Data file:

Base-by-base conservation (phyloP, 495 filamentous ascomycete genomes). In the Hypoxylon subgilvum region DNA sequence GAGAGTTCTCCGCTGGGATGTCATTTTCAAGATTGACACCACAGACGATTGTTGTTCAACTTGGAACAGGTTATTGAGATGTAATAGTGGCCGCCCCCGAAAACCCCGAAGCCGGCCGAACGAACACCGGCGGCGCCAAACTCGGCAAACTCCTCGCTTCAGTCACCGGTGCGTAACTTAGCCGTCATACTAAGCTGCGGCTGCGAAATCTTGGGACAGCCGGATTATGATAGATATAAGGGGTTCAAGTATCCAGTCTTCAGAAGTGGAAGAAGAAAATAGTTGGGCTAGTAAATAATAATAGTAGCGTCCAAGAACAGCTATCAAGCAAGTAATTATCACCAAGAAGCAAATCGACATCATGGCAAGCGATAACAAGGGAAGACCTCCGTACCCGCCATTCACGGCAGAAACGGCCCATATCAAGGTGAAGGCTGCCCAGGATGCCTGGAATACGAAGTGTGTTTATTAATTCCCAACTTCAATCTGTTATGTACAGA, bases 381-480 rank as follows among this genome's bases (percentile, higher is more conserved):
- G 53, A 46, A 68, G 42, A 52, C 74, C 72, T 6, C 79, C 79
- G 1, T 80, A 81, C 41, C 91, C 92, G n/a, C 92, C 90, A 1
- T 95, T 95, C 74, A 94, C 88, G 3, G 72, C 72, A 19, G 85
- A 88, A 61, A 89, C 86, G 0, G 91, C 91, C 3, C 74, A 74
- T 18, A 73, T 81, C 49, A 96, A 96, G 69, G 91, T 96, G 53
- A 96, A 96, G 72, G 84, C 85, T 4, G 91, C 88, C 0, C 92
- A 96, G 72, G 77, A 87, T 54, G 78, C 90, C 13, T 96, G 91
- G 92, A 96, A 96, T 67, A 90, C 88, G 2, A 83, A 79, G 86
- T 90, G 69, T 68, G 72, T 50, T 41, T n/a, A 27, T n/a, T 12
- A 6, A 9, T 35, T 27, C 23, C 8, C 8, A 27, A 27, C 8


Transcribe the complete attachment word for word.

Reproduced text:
Base-by-base conservation (phyloP, 495 filamentous ascomycete genomes). In the Hypoxylon subgilvum region DNA sequence GAGAGTTCTCCGCTGGGATGTCATTTTCAAGATTGACACCACAGACGATTGTTGTTCAACTTGGAACAGGTTATTGAGATGTAATAGTGGCCGCCCCCGAAAACCCCGAAGCCGGCCGAACGAACACCGGCGGCGCCAAACTCGGCAAACTCCTCGCTTCAGTCACCGGTGCGTAACTTAGCCGTCATACTAAGCTGCGGCTGCGAAATCTTGGGACAGCCGGATTATGATAGATATAAGGGGTTCAAGTATCCAGTCTTCAGAAGTGGAAGAAGAAAATAGTTGGGCTAGTAAATAATAATAGTAGCGTCCAAGAACAGCTATCAAGCAAGTAATTATCACCAAGAAGCAAATCGACATCATGGCAAGCGATAACAAGGGAAGACCTCCGTACCCGCCATTCACGGCAGAAACGGCCCATATCAAGGTGAAGGCTGCCCAGGATGCCTGGAATACGAAGTGTGTTTATTAATTCCCAACTTCAATCTGTTATGTACAGA, bases 381-480 rank as follows among this genome's bases (percentile, higher is more conserved):
- G 53, A 46, A 68, G 42, A 52, C 74, C 72, T 6, C 79, C 79
- G 1, T 80, A 81, C 41, C 91, C 92, G n/a, C 92, C 90, A 1
- T 95, T 95, C 74, A 94, C 88, G 3, G 72, C 72, A 19, G 85
- A 88, A 61, A 89, C 86, G 0, G 91, C 91, C 3, C 74, A 74
- T 18, A 73, T 81, C 49, A 96, A 96, G 69, G 91, T 96, G 53
- A 96, A 96, G 72, G 84, C 85, T 4, G 91, C 88, C 0, C 92
- A 96, G 72, G 77, A 87, T 54, G 78, C 90, C 13, T 96, G 91
- G 92, A 96, A 96, T 67, A 90, C 88, G 2, A 83, A 79, G 86
- T 90, G 69, T 68, G 72, T 50, T 41, T n/a, A 27, T n/a, T 12
- A 6, A 9, T 35, T 27, C 23, C 8, C 8, A 27, A 27, C 8